When First Responders Cause Accidents, They Can Be Held Liable—But Only in Limited Situations

We are all grateful for the life-saving work first responders do, and we understand that they must be able to get to emergencies quickly in order to save those lives. However, there is no doubt that emergency vehicles speeding through city streets are also very dangerous to other drivers and pedestrians who are going about their day. While first responders and the municipality for which they work are generally immune from lawsuits if someone is injured or killed in a vehicle accident, there are situations in which a personal injury lawsuit might be allowed. We take a look at the laws protecting first responders, how often accidents happen, and when a lawsuit might be an option.

Understand Indiana’s Move-Over Law

As licensed drivers in Indiana, we all have a responsibility to protect emergency workers. First responders and utility workers on the side of the road are at risk of being hit by cars speeding by as they perform essential duties. That is why, under Indiana law, you are required to either slow down or move over when passing by Emergency Vehicleson a city street or highway. As soon as you see flashing lights, you must reduce your speed and change lanes if you are on a multi-lane road or move as far over in your lane as you can on a single-lane road. If you are unable to put a lane between yourself and the emergency vehicle, you are required to reduce your speed to at least 10 miles per hour less than the posted speed limit. If you fail to move over and/or slow down, and you hit an emergency vehicle, you will be fined and could lose your license for up to two years. If a worker is injured or killed, you could wind up in prison. Indiana’s move-over law applies to the following kinds of vehicles:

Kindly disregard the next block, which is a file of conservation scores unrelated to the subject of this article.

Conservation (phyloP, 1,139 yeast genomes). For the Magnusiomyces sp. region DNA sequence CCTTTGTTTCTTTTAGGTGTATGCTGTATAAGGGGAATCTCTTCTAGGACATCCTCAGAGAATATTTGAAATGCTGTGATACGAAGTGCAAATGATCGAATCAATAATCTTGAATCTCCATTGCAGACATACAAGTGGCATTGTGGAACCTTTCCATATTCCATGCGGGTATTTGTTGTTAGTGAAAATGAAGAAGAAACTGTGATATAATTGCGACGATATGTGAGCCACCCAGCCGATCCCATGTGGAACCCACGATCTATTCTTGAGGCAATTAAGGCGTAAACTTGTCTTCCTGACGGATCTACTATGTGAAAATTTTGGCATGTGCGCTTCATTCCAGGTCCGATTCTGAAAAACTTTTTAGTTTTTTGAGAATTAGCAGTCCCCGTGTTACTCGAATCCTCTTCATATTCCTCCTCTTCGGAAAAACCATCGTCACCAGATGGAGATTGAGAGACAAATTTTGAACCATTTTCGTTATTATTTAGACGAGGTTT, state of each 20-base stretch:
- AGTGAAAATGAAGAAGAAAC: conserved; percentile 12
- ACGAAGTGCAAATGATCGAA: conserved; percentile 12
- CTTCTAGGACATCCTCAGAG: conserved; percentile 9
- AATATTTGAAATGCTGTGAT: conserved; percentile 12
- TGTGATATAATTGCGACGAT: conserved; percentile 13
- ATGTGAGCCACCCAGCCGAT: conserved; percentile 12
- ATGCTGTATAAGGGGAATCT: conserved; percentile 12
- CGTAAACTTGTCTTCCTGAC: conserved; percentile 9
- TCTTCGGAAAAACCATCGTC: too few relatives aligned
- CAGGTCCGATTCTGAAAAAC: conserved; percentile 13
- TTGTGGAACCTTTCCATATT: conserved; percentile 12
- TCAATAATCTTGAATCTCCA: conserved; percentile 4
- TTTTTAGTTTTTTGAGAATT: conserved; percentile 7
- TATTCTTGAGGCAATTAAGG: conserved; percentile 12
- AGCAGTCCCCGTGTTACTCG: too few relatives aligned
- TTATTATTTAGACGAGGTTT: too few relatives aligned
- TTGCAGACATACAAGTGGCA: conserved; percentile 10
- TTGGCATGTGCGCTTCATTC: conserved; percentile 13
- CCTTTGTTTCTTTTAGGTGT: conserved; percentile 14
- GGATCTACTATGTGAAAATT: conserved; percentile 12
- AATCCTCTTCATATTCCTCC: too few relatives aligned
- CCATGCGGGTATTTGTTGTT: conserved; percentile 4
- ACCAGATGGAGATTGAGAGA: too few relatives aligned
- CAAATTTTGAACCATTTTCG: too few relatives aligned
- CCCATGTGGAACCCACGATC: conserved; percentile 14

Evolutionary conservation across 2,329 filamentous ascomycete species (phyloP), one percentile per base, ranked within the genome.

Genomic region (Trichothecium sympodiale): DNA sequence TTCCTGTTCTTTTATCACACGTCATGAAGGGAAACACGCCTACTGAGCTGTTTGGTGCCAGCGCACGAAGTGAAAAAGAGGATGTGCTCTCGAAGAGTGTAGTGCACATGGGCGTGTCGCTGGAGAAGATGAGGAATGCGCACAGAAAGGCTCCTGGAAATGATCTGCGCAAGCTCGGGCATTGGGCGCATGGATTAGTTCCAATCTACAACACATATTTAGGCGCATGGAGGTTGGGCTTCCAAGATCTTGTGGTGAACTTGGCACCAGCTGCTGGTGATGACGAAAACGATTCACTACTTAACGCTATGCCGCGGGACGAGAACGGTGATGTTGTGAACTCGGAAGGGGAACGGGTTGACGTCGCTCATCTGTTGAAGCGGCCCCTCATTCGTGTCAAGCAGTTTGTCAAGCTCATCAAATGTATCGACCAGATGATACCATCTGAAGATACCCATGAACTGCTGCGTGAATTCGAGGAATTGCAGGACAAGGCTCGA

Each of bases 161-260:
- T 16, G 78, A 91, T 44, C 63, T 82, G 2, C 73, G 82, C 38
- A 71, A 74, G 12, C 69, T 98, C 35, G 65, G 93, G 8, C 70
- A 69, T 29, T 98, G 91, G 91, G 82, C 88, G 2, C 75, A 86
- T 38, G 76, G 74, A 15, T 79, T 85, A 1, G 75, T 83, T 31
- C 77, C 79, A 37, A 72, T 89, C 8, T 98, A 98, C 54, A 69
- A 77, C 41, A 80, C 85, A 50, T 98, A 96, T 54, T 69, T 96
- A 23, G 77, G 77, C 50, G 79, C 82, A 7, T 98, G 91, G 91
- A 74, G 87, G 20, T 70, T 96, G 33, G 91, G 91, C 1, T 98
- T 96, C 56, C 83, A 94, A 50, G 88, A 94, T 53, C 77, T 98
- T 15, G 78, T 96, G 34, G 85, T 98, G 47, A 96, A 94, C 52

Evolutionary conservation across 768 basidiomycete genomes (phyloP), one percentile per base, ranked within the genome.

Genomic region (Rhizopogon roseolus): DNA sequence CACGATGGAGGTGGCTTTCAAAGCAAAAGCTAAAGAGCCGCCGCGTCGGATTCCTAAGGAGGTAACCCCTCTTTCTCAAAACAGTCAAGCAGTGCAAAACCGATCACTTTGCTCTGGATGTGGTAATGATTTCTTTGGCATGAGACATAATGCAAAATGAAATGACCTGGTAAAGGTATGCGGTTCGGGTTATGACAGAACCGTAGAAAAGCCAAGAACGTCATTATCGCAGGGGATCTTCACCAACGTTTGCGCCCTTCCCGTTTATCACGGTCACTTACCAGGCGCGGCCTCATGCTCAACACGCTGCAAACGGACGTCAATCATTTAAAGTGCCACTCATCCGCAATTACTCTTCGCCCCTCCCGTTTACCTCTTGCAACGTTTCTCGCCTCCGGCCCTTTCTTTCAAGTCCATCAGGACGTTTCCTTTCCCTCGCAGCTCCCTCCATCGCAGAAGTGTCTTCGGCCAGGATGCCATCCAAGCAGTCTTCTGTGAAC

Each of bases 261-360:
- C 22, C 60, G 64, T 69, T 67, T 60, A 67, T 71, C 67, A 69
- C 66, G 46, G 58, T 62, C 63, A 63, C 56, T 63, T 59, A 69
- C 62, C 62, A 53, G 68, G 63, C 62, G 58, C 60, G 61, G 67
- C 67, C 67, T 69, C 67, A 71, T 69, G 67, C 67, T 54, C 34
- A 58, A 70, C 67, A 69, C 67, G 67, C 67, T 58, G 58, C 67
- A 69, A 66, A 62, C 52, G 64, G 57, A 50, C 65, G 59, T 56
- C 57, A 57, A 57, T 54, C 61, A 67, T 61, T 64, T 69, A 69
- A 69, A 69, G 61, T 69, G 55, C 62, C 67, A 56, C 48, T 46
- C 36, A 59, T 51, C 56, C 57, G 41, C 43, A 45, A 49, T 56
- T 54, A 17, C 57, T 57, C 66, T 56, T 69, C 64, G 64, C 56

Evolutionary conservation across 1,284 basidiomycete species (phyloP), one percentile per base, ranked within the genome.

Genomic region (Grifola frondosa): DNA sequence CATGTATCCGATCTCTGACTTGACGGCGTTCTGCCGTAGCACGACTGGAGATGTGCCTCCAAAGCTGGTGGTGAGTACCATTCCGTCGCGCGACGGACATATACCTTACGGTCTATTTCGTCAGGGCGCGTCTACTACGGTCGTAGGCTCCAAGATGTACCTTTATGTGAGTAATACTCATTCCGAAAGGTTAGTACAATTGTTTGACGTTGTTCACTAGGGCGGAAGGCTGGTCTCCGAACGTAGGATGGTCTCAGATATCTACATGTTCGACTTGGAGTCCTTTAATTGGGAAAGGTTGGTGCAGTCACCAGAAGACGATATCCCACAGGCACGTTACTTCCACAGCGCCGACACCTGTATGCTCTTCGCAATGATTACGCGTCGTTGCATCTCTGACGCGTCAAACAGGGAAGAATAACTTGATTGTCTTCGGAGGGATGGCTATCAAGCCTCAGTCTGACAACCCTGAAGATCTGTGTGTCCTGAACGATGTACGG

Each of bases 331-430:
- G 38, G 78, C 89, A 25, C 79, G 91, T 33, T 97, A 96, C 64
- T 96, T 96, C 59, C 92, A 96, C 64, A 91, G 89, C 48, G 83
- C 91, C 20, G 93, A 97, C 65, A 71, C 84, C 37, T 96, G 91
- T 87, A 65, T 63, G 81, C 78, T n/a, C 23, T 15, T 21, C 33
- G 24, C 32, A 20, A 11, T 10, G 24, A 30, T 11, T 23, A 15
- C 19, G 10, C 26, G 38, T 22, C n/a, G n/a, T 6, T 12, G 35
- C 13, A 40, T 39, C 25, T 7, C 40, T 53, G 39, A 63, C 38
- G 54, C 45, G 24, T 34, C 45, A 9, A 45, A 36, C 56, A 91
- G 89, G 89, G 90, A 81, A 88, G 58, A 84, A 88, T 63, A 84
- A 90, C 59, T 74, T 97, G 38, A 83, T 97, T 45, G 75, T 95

• Police cars
  • Ambulances
  • Fire and rescue trucks and equipment
  • Incident-response vehicles such as Hoosier Helpers
  • Highway maintenance vehicles
  • Utility service vehicles
  • Tow trucks
  • Garbage trucks

If you are injured in a crash with an emergency or utility vehicle that is pulled off the road, you would not have grounds to file a personal injury lawsuit as you would most likely be considered to be at fault in the crash.

How Often Do Emergency Vehicles Cause Crashes?

Every licensed driver should know what to do when an emergency vehicle is in motion with its lights and siren on. Obviously, you are required to move over so they can pass. This could mean changing lanes and slowing down or pulling over next to the curb and stopping, depending on the kind of road you are on. If an emergency vehicle is approaching an intersection with flashing lights and sirens, you should move over if possible to allow them room to cross the intersection. Otherwise, stay where you are and allow them to figure out a path through.